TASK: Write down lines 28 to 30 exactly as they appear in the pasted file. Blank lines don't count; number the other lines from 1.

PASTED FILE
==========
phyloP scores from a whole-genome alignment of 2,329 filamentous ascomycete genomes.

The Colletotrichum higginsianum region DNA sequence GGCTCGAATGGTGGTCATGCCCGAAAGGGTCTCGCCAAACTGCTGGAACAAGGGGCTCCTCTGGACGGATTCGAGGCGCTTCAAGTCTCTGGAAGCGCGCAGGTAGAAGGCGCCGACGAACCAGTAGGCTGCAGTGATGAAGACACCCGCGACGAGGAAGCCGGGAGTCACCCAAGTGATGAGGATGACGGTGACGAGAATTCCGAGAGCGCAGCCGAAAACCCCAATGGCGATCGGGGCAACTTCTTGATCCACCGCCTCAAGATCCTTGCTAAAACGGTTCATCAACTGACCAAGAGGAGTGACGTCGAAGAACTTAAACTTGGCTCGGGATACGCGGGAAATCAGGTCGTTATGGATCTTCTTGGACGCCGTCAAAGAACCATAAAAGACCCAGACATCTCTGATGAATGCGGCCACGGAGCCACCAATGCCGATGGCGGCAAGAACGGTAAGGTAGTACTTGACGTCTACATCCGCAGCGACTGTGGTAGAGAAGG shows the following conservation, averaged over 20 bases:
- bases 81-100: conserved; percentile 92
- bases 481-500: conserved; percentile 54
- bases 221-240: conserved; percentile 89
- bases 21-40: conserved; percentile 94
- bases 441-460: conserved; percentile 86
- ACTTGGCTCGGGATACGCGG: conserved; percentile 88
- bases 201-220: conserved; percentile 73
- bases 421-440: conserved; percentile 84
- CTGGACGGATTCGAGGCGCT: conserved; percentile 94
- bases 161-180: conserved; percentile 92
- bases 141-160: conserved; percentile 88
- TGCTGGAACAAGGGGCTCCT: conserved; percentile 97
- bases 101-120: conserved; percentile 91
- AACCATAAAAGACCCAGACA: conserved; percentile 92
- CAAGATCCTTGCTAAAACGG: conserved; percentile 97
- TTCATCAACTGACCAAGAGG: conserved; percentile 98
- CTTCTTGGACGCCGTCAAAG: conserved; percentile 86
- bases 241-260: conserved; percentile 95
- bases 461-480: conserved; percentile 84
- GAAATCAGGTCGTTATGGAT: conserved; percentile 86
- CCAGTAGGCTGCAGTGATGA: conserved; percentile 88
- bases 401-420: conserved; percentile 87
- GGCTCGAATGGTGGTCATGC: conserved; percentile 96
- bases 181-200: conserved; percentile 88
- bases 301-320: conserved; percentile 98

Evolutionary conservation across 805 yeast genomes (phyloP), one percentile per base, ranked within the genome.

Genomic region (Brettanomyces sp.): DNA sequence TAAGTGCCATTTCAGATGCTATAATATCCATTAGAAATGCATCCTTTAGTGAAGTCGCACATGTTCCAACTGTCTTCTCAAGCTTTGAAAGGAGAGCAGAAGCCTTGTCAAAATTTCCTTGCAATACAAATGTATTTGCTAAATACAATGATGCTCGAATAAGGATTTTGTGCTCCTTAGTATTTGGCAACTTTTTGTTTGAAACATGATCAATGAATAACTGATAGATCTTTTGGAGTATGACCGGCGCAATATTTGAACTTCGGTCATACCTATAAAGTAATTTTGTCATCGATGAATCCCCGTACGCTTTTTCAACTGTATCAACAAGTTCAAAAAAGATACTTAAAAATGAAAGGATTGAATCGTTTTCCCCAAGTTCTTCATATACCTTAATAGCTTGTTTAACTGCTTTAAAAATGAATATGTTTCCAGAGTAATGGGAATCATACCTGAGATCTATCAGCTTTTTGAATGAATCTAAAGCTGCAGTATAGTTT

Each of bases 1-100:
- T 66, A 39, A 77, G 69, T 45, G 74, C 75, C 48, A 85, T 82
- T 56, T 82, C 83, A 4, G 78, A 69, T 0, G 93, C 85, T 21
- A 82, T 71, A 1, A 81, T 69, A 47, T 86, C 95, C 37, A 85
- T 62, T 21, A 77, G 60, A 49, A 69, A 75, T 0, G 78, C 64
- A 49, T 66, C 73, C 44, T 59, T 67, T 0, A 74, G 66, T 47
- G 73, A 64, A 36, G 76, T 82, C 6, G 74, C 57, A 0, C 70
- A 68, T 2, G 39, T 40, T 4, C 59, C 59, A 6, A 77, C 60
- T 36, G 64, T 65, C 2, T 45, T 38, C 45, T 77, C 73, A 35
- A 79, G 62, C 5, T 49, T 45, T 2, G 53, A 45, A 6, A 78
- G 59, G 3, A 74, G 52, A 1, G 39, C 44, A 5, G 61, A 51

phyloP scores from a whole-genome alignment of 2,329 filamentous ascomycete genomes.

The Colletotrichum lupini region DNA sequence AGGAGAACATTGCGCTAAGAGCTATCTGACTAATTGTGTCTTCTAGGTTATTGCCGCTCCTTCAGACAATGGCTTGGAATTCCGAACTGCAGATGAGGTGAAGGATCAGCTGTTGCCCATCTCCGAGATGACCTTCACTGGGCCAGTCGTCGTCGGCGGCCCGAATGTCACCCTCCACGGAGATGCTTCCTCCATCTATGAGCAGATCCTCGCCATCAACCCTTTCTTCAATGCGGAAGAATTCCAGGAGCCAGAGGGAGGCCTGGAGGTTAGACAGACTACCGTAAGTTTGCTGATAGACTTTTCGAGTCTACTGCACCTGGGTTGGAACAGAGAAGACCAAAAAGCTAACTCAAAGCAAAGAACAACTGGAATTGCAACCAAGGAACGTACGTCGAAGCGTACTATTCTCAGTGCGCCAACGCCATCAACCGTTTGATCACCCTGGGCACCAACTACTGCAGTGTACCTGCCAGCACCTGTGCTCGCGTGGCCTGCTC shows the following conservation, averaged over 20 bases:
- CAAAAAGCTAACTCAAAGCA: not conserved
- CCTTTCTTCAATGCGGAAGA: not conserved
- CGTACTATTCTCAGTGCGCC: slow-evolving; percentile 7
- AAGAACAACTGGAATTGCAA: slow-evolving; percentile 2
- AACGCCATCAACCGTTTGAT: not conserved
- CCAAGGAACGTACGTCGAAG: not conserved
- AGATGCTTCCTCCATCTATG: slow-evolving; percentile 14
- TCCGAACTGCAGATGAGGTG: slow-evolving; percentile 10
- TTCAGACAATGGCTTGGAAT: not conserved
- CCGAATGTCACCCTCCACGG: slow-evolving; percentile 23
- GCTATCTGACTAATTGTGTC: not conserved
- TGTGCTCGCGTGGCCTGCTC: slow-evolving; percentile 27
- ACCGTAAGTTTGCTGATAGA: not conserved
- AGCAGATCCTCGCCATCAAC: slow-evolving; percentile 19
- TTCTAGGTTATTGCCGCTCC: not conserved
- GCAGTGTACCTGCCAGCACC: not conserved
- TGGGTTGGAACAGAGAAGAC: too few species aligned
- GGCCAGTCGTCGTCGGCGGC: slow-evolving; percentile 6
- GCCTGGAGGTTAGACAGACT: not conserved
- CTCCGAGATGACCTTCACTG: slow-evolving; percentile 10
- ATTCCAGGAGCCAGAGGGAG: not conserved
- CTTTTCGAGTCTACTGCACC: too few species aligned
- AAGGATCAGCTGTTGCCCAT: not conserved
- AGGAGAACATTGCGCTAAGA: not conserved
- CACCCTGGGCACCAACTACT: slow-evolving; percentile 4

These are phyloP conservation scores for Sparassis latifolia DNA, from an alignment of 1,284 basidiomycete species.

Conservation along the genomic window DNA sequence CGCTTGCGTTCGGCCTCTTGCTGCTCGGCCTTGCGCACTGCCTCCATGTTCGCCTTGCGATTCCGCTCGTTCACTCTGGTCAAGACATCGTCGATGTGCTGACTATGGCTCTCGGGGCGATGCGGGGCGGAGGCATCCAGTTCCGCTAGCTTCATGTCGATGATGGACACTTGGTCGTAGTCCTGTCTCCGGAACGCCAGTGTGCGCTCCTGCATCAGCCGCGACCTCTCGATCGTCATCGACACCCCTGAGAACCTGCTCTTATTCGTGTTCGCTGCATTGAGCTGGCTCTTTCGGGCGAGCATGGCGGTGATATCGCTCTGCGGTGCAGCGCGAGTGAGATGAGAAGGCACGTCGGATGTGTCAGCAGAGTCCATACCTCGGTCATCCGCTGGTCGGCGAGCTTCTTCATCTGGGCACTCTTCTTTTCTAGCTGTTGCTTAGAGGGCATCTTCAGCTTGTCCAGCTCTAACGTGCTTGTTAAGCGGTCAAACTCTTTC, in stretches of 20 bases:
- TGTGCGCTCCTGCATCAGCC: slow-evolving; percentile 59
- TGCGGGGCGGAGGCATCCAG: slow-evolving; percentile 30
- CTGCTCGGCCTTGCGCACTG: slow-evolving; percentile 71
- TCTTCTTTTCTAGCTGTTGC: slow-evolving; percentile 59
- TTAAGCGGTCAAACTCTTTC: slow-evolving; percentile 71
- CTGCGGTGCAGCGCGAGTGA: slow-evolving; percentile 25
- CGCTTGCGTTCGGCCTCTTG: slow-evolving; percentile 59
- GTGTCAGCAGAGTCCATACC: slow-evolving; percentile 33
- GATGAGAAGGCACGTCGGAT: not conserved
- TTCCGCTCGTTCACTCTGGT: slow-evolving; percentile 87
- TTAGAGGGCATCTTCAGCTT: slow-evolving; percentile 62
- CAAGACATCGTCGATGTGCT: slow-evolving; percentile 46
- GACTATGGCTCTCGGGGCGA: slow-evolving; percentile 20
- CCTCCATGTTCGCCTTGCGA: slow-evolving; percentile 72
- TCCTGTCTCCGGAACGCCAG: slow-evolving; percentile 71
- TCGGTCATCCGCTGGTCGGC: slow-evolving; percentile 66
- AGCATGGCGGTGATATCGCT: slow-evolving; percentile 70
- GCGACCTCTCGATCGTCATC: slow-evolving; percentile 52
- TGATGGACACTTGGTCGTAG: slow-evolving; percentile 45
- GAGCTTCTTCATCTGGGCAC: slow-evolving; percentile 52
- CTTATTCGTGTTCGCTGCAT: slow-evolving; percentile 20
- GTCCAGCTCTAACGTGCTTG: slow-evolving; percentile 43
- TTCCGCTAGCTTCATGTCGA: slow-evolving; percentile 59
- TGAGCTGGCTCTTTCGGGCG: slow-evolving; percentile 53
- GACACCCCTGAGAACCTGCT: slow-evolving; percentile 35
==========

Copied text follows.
Evolutionary conservation across 805 yeast genomes (phyloP), one percentile per base, ranked within the genome.

Genomic region (Brettanomyces sp.): DNA sequence TAAGTGCCATTTCAGATGCTATAATATCCATTAGAAATGCATCCTTTAGTGAAGTCGCACATGTTCCAACTGTCTTCTCAAGCTTTGAAAGGAGAGCAGAAGCCTTGTCAAAATTTCCTTGCAATACAAATGTATTTGCTAAATACAATGATGCTCGAATAAGGATTTTGTGCTCCTTAGTATTTGGCAACTTTTTGTTTGAAACATGATCAATGAATAACTGATAGATCTTTTGGAGTATGACCGGCGCAATATTTGAACTTCGGTCATACCTATAAAGTAATTTTGTCATCGATGAATCCCCGTACGCTTTTTCAACTGTATCAACAAGTTCAAAAAAGATACTTAAAAATGAAAGGATTGAATCGTTTTCCCCAAGTTCTTCATATACCTTAATAGCTTGTTTAACTGCTTTAAAAATGAATATGTTTCCAGAGTAATGGGAATCATACCTGAGATCTATCAGCTTTTTGAATGAATCTAAAGCTGCAGTATAGTTT

Each of bases 1-100: